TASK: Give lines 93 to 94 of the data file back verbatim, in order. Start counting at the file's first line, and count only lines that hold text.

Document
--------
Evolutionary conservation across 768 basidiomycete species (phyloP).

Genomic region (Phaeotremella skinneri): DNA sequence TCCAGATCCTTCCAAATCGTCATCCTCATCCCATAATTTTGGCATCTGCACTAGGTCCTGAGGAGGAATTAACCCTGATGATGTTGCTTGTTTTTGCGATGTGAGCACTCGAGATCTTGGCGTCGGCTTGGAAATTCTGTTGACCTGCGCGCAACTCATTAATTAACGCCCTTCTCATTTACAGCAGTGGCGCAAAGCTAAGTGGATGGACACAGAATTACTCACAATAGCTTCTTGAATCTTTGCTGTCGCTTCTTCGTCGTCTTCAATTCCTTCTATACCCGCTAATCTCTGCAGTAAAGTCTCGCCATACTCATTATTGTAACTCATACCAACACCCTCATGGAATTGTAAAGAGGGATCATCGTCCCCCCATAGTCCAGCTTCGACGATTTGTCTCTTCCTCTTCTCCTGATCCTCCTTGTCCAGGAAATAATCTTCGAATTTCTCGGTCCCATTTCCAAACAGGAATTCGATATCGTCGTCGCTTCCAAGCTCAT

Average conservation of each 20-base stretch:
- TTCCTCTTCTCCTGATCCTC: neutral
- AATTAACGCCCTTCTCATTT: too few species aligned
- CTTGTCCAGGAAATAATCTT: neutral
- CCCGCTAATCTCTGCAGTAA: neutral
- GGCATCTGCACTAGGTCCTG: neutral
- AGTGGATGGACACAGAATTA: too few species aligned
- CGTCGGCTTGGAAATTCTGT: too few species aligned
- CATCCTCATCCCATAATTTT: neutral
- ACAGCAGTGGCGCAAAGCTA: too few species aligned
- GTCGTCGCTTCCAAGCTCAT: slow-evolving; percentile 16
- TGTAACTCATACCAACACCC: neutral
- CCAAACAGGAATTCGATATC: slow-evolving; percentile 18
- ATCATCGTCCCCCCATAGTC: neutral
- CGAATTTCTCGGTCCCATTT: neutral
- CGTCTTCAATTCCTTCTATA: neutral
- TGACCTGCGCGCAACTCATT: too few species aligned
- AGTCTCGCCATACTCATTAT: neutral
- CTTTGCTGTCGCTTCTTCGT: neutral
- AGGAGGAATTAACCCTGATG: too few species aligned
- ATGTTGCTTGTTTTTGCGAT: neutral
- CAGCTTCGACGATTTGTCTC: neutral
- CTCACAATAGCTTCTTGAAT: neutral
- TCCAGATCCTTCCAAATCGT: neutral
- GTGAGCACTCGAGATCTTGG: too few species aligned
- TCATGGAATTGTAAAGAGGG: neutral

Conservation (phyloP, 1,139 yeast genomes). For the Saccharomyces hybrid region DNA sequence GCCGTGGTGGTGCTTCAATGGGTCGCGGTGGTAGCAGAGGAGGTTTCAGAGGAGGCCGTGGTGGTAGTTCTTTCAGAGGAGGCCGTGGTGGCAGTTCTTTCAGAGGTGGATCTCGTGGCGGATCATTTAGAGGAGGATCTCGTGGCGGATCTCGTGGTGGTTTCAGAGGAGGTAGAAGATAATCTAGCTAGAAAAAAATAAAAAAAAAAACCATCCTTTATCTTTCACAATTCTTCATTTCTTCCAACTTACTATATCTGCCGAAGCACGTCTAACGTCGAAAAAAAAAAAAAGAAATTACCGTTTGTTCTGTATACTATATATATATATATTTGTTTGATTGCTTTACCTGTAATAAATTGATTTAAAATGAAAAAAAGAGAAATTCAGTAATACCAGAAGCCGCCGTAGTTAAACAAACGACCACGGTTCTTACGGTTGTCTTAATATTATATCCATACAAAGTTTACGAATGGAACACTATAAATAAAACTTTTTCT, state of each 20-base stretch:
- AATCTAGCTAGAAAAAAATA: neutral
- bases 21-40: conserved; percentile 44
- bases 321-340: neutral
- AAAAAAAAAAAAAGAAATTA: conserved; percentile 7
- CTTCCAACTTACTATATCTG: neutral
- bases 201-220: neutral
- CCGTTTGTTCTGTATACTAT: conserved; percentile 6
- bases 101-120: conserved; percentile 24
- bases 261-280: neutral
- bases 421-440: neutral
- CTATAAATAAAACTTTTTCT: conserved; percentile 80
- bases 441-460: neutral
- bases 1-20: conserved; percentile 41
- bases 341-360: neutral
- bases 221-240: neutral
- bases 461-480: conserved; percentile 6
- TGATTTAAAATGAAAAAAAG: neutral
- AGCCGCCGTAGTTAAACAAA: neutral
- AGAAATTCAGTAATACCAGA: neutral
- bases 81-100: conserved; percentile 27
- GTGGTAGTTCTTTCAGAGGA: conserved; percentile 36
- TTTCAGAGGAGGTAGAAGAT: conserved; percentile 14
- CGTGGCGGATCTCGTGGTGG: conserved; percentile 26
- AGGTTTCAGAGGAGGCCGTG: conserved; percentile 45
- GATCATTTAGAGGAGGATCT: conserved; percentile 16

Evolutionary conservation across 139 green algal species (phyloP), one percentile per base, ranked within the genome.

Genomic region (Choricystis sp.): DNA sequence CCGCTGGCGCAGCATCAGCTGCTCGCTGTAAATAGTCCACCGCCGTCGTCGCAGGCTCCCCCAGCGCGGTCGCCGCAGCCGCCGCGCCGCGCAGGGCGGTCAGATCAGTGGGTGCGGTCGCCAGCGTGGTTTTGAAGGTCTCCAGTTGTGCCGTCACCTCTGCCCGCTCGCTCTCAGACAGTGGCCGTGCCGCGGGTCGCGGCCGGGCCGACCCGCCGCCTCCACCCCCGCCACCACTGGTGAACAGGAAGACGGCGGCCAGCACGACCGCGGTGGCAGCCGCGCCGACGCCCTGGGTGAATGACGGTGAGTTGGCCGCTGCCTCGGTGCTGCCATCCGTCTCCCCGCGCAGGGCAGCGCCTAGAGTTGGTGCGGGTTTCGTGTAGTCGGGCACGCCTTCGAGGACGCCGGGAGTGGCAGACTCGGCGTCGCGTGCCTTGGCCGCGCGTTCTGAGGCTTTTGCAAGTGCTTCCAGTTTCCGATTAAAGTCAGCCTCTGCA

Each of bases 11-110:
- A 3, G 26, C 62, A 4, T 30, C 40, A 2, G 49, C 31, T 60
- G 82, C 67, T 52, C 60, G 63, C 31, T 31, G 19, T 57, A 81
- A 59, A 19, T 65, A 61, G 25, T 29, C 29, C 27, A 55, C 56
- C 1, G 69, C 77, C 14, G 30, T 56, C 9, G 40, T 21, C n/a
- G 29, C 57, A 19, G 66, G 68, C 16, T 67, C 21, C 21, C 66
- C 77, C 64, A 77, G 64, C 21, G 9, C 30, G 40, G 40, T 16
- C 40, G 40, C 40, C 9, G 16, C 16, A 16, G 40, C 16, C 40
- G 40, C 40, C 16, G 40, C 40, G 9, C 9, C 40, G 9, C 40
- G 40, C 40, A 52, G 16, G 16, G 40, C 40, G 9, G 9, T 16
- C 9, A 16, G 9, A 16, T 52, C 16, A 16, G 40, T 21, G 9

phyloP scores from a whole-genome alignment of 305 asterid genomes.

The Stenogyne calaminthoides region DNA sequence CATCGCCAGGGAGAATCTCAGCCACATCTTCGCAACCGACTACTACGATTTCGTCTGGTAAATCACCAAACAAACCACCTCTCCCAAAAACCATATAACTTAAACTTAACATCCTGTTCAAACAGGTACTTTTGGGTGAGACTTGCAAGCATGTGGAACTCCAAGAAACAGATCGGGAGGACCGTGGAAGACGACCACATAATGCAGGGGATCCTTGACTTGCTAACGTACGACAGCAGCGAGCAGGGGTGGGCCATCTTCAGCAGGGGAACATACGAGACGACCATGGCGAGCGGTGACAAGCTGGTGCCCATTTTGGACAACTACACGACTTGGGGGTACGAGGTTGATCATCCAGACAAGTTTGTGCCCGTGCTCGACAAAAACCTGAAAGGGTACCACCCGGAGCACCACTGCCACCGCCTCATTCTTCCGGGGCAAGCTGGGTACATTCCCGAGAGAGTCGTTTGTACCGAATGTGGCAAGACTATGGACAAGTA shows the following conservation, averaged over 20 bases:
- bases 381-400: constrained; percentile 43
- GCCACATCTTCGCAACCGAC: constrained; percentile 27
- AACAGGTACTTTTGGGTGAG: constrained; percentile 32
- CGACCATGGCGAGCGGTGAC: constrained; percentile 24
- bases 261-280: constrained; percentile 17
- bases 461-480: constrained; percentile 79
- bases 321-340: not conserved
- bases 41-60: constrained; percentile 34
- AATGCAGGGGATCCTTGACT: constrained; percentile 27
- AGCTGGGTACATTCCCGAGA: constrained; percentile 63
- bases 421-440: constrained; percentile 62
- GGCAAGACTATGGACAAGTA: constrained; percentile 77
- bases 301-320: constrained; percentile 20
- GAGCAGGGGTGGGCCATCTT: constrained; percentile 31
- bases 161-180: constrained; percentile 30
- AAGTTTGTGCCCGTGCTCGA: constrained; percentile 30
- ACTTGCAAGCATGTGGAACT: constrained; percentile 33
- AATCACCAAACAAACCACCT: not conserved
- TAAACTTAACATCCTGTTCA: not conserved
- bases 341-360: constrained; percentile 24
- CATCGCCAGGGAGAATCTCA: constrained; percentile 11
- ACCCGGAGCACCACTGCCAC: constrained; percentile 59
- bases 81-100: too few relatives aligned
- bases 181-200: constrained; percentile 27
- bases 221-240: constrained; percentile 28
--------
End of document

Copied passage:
- bases 181-200: constrained; percentile 27
- bases 221-240: constrained; percentile 28